With all eyes on Baltimore, panel at Mount St. Mary’s talks social justice

By Linda Norris-Waldt
Special to the Catholic Review
EMMITSBURG – On a day when Baltimore’s legal system revisited the aftermath of the death of Freddie Gray Jr. and riots that followed last April, Mount St. Mary’s University began a year-long campus conversation with a timely panel discussion about how to pursue tenets of Catholic social justice.

“Justice in America Today? Challenges and Opportunities for Action” at the Knott Auditorium Sept. 2 included former Baltimore Police Commissioner Anthony Batts; Marc Mauer, a national expert on minority incarceration as executive director of the Sentencing Project; and Baltimore Auxiliary Bishop Denis J. Madden.

“The issues that led to the riots happened in Baltimore 10 years before and we didn’t even pay attention,” said Batts, who had been commissioner since 2012 until he was fired in July.

Citing his experience growing up in Los Angeles and as a police officer and leader in Long Beach and Oakland, Calif., he said he had employed strategies to drive down crime in Baltimore.

“We were hitting home runs except for one: public trust,” said Batts, whose comments about officers’ “taking a knee” since the riots went viral.

The event, attended by 500 people from the university community, took place on a day when all eyes were again on Baltimore, where a district court judge ruled in pre-trial hearings that the six Baltimore City police officers charged in the death of Gray must stand trial, and will do so separately.

Some feared a dismissal of charges might touch off riots similar to those April 27 that resulted in massive arrests, property damage and injuries to police after Gray’s funeral.

The Baltimore conflict and other national incidents involving clashes between police and minority residents spurred the Sept. 2 event here, and will frame a series of town halls and other events across campus throughout the coming year, said Paula Whetsel-Ribeau, associate provost for diversity and assessment.

Students on campus had grown more and more vocal, holding prayer vigils and campus meetings as incidents police-citizen conflicts occurred in Ferguson, Mo., and New York City.

After Gray’s death, a group of students left campus to “stand” in Baltimore, Whetsel-Ribeau said. They connected with students from other Maryland colleges to provide a calm presence in Baltimore and to show solidarity with the community.

Simon Newman, who began his tenure as Mount president last spring, asked faculty to develop a strategy to fulfill the university’s Catholic social justice mission in response to the unrest. He sent an appeal to the campus community about their responsibility to seek social justice.

“It is our responsibility to look at the deaths of those in police custody and see how racism still burdens our community and country,” Newman told students. “It is important our society confronts issues undermining the human dignity of every citizen and serve as a collective force for positive change.”

Whetson-Ribeau said the Sept. 2 speakers were asked to identify specific action steps for students. All three urged students to come to Baltimore and join other college groups who have organized to work to improve lives there.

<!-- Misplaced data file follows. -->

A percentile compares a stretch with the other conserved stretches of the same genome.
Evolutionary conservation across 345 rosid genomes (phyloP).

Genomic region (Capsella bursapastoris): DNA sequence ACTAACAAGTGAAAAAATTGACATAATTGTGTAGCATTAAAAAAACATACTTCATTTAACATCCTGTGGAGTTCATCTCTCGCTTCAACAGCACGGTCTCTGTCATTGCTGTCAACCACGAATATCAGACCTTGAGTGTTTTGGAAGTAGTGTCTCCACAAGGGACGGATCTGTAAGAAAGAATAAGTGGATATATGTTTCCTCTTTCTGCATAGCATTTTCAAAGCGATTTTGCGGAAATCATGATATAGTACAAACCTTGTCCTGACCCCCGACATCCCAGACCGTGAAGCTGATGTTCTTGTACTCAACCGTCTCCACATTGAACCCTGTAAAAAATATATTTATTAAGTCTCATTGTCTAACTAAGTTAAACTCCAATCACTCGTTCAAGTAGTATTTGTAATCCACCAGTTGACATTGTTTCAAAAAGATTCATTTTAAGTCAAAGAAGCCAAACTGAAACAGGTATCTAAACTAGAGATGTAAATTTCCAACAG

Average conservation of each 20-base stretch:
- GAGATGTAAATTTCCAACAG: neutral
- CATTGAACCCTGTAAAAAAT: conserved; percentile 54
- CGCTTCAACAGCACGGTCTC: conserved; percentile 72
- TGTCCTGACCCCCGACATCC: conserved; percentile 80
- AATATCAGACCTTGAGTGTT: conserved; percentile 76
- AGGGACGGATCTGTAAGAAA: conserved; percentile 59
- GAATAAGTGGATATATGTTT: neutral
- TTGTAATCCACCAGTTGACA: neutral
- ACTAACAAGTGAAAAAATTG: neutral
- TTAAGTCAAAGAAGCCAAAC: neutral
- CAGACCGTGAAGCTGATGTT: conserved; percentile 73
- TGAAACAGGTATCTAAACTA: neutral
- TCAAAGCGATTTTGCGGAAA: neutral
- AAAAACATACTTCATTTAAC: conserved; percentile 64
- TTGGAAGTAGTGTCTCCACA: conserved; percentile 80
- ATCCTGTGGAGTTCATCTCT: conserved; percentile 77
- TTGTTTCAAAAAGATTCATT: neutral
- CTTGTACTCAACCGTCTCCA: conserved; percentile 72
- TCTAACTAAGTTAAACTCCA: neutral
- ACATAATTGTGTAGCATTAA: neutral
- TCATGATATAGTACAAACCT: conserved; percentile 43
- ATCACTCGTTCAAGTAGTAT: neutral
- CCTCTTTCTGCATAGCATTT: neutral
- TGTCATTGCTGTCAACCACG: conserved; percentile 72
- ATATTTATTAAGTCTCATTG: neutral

Batts encouraged the students to use their futures to address issues of socioeconomic hardship that had created two Baltimores: one affluent and largely Caucasian, the other African-American and Latino and “a place where people say, ‘I am trapped, I can’t get out.’”

Bishop Madden said his proudest moment was working with St. Peter Claver Parish on Fremont Avenue in Baltimore, where 100 parishioners emerged with brooms and shovels within hours of the riots to clean up property damage.

“The TV networks were there, and they didn’t want them to see that their church and neighborhood were covered with debris and think ‘we are second class citizens,’” he said. Bishop Madden said the archdiocese has always worked in city parishes to address hunger, health care and other issues related to poverty.

Tyler Kline, a second-year theology student at Mount St. Mary’s Seminary, and Brendan Fitzgerald, a first-year theology student, both of Baltimore, noted that Archbishop William E. Lori directed seminarians to make their summer pilgrimage in Baltimore and visit St. Peter Claver, which they did July 31.

“It was good to hear Bishop Denis (Madden) discussing the church’s role, and particularly the role in bringing hope,” Kline said. “Catholic social teaching is a constituent part of our belief, not an add-on.”

One student referenced on-campus tension last spring

“I didn’t feel we got to the answer to the question of why this is happening and what to do about it,” said sophomore Jazzmine Alston, a West Baltimore resident who was troubled that on-campus vigils during the unrest were ridiculed on social media by other students. “Mr. Newman spoke up at the right time about our need to do something within our community.”

After the event, Newman said he looks forward to exploring more answers.
“People grow up with a bias, and culture baggage, and it is subconscious,” he said. “It’s important to look at events from multiple perspectives, and listening and understanding. If this is starting the process, it’s a good thing.”

Also see:

Archbishop Lori pays visit to key partner in bringing relief to West Baltimore

Archdiocese commits $100,000 to city youth jobs

At prayer walk, Bishop Madden floats ideas for helping West Baltimore 

Catholic Review

The Catholic Review is the official publication of the Archdiocese of Baltimore.